- Worst case (where do you fear it might be in 10 years’ time?)
We will analyse the first set of responses and put them together for comment in a second iteration. The analysis of these second-round comments should be sufficiently close to the end result for us to produce draft scenarios for comment in a final third iteration. It remains to be seen, of course, whether this will prove to be so but we anticipate it will largely be the case.
The time asked of participants, in other words, will be generally limited to three occasions:
- Responding to the original survey,
- Commenting on our interpretation of the survey results, and
- Commenting on our draft scenarios.
This time spent by those participating will be invaluable for the success of the project. The estimated total elapsed project time as his article was written was close to six months according to the “milestones” chart, Fig. 1. This turned out to be an under-estimation, and the project generally moved on without the detailed participation envisaged for the original paper.
Participants were assumed to approach the project from many different backgrounds and will concentrate on some parts of the music sector rather than others — this is to be expected and in accordance with the wide-ranging scope of the sector. Fig. 2 is derived from but not identical with the categories in the Knowledge Base. Its purpose is to promote an understanding that “almost anything goes” in scenario analysis — particularly in the initial stage of gathering ideas.
Some of the areas covered by Fig. 2 are very large, others are not. All are grist to the mill. For example, the red box in the top right-hand corner invites participants to consider how government policies might develop to the detriment or benefit of the music sector, or parts of it. There may also be international perspectives such as the policies of other countries which might be related to Australia. Then there are issues of what the music sector can do itself to influence the future, and how it might cooperate in a broader cultural policy. And there would be other aspects which are not graphed but may be considered important by the participants.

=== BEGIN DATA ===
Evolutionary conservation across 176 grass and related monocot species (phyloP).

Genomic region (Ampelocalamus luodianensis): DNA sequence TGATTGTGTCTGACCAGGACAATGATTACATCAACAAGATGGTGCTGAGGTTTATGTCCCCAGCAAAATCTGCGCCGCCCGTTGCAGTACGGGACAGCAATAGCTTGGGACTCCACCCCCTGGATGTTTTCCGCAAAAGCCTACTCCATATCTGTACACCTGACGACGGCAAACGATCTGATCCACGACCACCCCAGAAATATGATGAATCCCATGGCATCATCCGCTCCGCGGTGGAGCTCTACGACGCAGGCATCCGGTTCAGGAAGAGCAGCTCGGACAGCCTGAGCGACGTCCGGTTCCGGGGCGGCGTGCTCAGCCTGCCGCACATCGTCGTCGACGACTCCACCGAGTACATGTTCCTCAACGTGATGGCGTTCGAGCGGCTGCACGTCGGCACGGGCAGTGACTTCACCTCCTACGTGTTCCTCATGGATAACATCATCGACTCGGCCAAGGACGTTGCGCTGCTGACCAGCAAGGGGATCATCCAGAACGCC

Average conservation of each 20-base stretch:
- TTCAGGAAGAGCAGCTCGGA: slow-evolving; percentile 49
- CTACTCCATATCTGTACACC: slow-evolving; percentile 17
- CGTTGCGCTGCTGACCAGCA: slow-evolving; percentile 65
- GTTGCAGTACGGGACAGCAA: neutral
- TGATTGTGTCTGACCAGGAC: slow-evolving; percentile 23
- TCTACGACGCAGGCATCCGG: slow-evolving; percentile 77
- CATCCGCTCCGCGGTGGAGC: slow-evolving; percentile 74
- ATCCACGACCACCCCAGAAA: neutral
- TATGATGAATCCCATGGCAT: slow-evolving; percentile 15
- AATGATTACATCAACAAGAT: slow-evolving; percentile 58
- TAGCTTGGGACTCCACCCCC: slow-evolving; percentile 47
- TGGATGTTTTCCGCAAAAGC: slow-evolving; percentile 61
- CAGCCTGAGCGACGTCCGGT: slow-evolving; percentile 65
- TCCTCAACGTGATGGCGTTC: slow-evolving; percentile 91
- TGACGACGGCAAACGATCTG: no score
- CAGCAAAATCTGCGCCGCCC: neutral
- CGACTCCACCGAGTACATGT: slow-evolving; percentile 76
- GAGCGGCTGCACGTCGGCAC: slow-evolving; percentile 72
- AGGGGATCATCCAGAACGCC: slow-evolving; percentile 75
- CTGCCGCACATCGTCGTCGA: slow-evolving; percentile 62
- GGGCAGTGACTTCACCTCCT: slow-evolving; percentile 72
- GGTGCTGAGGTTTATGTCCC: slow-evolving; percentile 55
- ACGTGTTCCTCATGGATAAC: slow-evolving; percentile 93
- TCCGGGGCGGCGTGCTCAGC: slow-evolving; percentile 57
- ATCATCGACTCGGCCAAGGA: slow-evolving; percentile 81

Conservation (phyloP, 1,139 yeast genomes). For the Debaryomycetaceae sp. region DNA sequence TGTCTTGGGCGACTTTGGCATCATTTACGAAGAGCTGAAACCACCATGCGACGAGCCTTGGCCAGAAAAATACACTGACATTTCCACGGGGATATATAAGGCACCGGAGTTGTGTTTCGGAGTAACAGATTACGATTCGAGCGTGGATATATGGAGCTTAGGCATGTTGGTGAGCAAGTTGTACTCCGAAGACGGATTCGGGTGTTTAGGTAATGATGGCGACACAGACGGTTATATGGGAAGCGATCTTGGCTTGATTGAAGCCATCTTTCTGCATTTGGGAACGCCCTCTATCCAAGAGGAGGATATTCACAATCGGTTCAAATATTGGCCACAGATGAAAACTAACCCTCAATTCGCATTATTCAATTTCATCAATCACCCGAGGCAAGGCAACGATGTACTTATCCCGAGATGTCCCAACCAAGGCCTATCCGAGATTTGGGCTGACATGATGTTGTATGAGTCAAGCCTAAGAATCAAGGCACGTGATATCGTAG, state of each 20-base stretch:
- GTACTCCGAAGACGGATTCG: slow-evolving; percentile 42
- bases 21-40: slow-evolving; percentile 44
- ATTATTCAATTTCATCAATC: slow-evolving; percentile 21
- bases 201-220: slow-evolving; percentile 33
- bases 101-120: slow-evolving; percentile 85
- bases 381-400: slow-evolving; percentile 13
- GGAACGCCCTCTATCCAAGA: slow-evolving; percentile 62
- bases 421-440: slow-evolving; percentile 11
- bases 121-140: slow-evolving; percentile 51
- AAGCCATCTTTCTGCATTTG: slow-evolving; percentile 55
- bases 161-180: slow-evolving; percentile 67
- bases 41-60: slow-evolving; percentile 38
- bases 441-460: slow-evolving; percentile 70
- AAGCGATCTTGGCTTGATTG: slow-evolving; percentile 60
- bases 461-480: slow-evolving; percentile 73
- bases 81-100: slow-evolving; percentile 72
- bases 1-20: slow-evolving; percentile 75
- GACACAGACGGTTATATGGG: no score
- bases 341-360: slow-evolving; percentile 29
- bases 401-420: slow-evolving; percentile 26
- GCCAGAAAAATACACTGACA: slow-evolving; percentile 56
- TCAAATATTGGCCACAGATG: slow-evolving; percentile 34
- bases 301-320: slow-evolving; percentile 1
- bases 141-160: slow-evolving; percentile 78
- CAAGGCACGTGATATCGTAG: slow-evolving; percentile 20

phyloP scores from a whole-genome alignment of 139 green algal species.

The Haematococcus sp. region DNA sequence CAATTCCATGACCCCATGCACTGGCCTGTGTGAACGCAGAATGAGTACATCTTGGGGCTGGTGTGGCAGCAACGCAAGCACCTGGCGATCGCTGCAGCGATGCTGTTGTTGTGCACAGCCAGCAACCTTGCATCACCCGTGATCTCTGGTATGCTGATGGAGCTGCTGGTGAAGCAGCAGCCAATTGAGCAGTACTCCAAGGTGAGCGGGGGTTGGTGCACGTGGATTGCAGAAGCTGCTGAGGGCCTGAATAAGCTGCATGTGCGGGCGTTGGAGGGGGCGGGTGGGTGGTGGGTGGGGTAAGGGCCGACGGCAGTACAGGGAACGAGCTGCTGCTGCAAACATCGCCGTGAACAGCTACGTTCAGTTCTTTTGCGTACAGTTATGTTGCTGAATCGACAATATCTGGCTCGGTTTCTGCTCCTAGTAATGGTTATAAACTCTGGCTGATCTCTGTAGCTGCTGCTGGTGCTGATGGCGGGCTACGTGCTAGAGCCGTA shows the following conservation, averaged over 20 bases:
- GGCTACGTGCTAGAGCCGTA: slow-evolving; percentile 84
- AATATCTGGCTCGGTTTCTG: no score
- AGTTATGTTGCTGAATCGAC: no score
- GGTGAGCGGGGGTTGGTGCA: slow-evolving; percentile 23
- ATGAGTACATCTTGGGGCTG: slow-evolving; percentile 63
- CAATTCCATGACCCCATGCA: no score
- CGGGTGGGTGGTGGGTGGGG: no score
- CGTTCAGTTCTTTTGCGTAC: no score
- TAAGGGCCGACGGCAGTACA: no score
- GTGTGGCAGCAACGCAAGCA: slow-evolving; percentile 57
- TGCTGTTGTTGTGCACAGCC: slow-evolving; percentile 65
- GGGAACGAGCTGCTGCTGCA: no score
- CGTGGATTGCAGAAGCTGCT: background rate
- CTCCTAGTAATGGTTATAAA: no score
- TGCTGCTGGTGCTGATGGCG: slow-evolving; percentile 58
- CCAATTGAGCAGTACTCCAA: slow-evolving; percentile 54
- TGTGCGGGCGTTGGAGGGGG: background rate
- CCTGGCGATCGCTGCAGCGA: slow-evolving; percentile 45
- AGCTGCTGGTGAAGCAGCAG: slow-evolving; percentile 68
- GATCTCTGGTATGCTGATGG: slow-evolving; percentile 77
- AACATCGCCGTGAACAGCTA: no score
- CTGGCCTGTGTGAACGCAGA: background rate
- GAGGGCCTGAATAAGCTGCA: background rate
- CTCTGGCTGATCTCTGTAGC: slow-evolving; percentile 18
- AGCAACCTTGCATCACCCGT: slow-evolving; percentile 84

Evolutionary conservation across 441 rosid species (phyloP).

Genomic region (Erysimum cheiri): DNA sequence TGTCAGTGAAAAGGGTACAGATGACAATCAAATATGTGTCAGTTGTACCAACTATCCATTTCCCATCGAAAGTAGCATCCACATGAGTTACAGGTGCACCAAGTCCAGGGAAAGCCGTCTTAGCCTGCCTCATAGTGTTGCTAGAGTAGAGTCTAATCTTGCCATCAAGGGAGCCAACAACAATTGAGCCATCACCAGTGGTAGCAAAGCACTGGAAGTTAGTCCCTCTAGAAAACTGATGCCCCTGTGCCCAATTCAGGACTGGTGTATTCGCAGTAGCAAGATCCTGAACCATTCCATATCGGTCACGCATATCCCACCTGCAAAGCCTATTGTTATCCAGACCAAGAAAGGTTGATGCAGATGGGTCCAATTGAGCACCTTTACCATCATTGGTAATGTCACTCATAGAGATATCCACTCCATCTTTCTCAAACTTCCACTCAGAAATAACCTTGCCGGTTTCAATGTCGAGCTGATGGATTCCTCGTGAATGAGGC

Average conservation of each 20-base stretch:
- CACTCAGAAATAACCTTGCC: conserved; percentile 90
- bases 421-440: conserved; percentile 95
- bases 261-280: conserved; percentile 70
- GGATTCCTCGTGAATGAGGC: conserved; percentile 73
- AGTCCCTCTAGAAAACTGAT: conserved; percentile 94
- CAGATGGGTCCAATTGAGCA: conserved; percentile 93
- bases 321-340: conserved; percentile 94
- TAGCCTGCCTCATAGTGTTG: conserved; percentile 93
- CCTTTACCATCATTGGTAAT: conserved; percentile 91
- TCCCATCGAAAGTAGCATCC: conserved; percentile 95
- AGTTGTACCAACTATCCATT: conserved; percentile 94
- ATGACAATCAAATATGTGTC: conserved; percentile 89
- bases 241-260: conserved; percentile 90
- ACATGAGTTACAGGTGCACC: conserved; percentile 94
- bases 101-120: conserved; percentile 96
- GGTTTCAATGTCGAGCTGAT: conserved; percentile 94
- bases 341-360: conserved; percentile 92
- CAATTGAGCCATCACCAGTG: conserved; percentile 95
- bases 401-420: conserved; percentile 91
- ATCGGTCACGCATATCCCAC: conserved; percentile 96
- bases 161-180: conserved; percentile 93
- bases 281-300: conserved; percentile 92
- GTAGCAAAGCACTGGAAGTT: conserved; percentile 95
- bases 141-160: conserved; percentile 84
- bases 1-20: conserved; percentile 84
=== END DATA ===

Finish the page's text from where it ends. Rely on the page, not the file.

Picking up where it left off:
Views on how music, and cultural policy generally, can affect the total economy and cultural society is one example.
Fig. 2 should be reasonably self-explanatory. Some of the technology and research areas in the bottom left-hand corner are wide-ranging, and will probably eventually be spelled out in more detail. They may also give rise to very different perspectives for the participants, depending on where they fit into the music sector. This is all good for the project.
“Music education” and “Venues and audiences” are part of the “Support and Infrastructure” category in the basic Knowledge Base classification. They are shown as two separate groups in Fig. 2. This was not done to judge their “importance” but to spell out some of the components of each of the two groups. Many will be aware, however, that The Music Trust has a special mission to promote better school music education. It would not be surprising, of course, if education comes to be seen as a major issue in the scenario analysis, but some participants may have different perspectives, and all are welcome.
Fig. 3 is an assembly of 30 randomly selected keywords, demonstrating that there is a very wide scope for anyone with a reasonable knowledge of the music sector to get ideas. We don’t pretend that Fig. 3 is more than a small sample. The selection was the result of a quick scan of the Knowledge Base and does not pretend to be authoritative or to cover everything. The sole purpose of the illustration is to show the wide scope that the initial responses may cover.